The Fair Work Commission has announced changes to the Building and Construction General On-Site Award (Award) that took effect from 1 July 2020. Morrissey Law provide a brief snapshot of the changes for both employers and employees within the construction industry.

A copy of the Award can be accessed here.

What are awards?

Briefly, awards set out the minimum terms and conditions of employment that are on top of the National Employment Standards and deal with matters such as pay, hours of work, rosters, breaks, allowances and penalty rates.

Awards apply to all employees that are covered by the national workplace relation system but do not apply to:

  1. Employees with no industry or occupational coverage;
  2. Employees who earn above the high-income threshold; and
  3. Those covered by registered agreements.

In the residential construction industry, the main coverage for construction-related work is:

  1. Building and Construction General On-site Award 2010;
  2. Joinery Building Trades Award 2010; or
  3. Timber Industry Award 2010.

Key changes to the Building and Construction General On-Site Award

1. Industry Allowance

There is now an enhanced and single industry allowance, it is a less complex method and in most cases, employers are not required to pay allowance based on the type of work the employee is doing.

The Industry allowance will depend on the industry sector that the employer operates and the applicable rate for:

  • Residential Building and Construction Industry is 4.8% of the weekly standard rate; and
  • All other industry (general building and construction, civil construction and metal and engineering construction) is 6% of the weekly standard rate.

If works undertaken are between both industry, the allowance can apply on a per-job basis or the employer can apply the higher allowance.

Please note there may be additional allowances that remain payable under the Award.

2. Rostered Days Off (RDO)

Three options have been provided under the Award for RDOs:

  • Option 1: employees take an RDO during a 20 day, four-week cycle where all employees will take an RDO in accordance with written roster fixed by the employer and issued 7 days before the commandment of the cycle.
  • Option 2: employees take their RDOs on different but fixed days this would be for a 20 day, four-week cycle where employees will that their RDOs on different days in accordance with a written roster fixed by the employer and issued at least 7 days before the commencement of that cycle.
  • Option 3: by any other method that is agreed between the employer and the majority of the employees that is recorded in writing.

The Award also now allows for RDOs to be banked but it must not exceed 5 days at any given time and the RDO must be taken on a day mutually agreed between the parties. The employer must maintain records of the number of RDOs banked and when that RDO was taken.

An employee can be required to work on a RDO if the employee was provided with at least 48 hours’ notice and they will still accrue the RDO day and will be entitled to be paid Saturday rates.

On termination, the accrued RDOs will be paid out and part-time employees will accrue RDO entitlements on a pro-rata basis where agreed.

3. Travelling time entitlements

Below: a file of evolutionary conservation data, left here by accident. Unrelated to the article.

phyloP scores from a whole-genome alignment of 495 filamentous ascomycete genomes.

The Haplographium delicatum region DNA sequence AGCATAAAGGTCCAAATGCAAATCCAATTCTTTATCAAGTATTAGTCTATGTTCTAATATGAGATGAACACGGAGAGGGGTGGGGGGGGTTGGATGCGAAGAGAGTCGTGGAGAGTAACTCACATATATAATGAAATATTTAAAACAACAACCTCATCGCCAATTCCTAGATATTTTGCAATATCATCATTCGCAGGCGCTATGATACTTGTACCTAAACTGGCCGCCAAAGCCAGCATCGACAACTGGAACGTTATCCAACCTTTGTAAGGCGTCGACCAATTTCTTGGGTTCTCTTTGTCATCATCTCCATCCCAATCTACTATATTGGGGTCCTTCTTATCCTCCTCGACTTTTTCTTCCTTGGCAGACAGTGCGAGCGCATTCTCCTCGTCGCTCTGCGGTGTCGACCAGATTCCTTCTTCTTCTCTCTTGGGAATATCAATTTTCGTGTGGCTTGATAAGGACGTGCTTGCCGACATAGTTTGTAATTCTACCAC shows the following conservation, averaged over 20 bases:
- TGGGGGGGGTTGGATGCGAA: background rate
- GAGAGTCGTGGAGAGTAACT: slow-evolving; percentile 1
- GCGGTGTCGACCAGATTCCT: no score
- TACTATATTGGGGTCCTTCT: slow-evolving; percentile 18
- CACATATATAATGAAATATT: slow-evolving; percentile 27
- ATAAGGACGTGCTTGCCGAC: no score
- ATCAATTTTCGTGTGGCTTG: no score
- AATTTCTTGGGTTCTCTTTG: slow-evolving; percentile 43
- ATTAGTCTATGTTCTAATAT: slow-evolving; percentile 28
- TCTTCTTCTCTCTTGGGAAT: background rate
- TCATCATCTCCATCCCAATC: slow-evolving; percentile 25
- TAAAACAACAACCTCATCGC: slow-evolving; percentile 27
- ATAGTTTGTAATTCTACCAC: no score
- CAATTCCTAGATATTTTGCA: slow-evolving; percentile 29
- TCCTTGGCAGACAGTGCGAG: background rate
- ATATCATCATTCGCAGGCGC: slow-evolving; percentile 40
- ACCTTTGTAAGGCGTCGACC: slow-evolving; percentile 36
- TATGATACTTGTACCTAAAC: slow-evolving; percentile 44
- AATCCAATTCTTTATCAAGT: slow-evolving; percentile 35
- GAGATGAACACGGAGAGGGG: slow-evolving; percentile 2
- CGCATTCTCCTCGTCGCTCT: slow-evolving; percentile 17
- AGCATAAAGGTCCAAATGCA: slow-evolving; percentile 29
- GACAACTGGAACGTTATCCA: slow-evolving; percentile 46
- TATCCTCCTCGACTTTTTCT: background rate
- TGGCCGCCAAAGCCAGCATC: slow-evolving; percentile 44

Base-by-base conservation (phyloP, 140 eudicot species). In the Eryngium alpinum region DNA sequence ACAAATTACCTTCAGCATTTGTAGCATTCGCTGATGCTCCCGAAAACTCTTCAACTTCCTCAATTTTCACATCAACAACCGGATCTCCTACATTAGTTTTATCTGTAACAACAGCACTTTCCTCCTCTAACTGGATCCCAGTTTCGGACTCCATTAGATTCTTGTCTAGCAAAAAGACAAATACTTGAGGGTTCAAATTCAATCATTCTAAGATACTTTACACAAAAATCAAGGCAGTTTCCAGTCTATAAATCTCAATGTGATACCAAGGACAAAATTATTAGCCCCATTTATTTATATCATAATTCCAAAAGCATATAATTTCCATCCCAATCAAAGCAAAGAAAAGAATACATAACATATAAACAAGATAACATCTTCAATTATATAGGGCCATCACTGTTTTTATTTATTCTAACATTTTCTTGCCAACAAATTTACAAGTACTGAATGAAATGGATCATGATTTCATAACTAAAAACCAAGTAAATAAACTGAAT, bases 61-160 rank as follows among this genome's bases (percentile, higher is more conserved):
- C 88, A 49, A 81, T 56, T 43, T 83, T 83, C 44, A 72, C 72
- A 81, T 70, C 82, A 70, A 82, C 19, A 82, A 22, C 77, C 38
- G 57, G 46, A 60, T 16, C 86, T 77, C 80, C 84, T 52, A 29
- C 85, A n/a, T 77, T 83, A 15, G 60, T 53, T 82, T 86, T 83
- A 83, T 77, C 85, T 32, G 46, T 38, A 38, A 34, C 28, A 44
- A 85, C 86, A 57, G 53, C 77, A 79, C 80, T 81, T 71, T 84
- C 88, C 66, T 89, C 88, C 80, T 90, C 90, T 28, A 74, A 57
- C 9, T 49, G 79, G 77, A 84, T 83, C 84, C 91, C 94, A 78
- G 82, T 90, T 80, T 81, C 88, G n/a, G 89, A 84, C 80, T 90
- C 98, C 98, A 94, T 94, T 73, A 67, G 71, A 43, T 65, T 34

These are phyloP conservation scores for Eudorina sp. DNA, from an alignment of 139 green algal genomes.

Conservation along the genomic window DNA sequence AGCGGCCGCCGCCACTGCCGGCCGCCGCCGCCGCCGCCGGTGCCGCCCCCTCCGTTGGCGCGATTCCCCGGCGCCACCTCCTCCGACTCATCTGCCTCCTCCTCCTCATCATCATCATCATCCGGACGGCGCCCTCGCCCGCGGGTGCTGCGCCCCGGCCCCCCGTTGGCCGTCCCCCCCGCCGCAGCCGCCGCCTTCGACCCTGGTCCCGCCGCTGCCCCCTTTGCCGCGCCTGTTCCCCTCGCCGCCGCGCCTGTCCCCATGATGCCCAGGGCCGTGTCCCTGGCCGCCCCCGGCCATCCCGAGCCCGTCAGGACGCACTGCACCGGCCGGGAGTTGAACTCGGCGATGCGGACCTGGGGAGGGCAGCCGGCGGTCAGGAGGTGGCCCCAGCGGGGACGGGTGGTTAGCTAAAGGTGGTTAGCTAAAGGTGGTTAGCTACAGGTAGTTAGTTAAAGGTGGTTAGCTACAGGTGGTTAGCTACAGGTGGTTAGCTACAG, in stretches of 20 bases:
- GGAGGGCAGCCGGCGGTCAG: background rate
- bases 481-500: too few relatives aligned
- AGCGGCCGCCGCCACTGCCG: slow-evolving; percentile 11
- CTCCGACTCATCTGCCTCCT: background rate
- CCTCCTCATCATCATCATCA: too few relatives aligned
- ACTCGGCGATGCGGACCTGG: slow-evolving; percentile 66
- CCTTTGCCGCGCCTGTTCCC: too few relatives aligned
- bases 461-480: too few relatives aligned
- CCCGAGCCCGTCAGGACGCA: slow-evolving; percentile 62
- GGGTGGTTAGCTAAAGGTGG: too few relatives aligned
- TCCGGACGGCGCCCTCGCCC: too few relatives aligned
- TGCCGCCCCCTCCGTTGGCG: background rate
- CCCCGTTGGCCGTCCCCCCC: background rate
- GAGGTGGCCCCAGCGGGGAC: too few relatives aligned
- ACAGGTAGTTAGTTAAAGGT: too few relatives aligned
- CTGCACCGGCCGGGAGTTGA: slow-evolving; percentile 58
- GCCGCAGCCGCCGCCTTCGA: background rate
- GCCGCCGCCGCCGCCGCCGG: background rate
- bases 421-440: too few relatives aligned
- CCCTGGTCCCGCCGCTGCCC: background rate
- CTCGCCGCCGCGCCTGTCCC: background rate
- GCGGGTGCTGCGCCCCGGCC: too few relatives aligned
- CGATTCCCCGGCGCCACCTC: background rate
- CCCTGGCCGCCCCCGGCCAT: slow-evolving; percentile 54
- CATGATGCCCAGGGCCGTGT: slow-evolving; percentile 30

Under the Award, employees must ‘start and finish work on a construction site, or an open yard where prefabrication works are performed and then are required to erect or fix on-site.’

If the employee satisfies the above requirement, they will be entitled to an allowance of $17.43 per day.

However, this entitlement is not payable where the employee:

  • has been provided with a fully maintained vehicle;
  • is on annual leave or a RDO;
  • has been offered or provided with transport free of charge to and from the employee’s home (offered or provided by the employer); or
  • has a fixed location for starting work which is not on a construction site or an open yard.

4. Time off instead of payment for overtime

Employees will be entitled to time off instead of payment for overtime if it is agreed between the parties, however, this agreement must be in writing and a new agreement must be prepared for each occasion.

The agreement must have:

  • The number of overtime hours and when those hours were worked;
  • That the parties agree for time off to be provided instead of payment for overtime;
  • If the employee requests, the employer must pay the employee for the overtime covered by the agreement at the overtime rate when the overtime was worked;
  • The above payment will be made in the next pay cycle.

The period of time off must the same as the number of overtime worked and the time off must be taken within 6 months of when the overtime was worked or any time within the 6 months as agreed.

If the employee is terminated, they are entitled to be paid for the overtime worked. The employer must maintain records for 7 years and ensure that any agreements entered into were freely entered into with no undue pressure or influence.

This does not apply to casual or daily hire employees.

In additional to the above, a number of provisions have been simplified and redrafted including the entitlement to tool allowance, annual leave loading and living away from home and the ordinary hours of work for part-time and casual employees.

Takeaways

Employers should familiarise themselves with the proposed changes and ensure that their employees are paid correctly and in line with the Award.

For more information on how this may affect you or if you require any assistance in relation to your employee entitlements, please do not hesitate to contact Morrissey Law & Advisory.

 


 

Disclaimer: This publication by Morrissey Law & Advisory is for general information and commentary only and should not be considered or relied upon as legal advice. Formal legal advice should be sought in relation to any matters or transactions that may arise in relation with communication.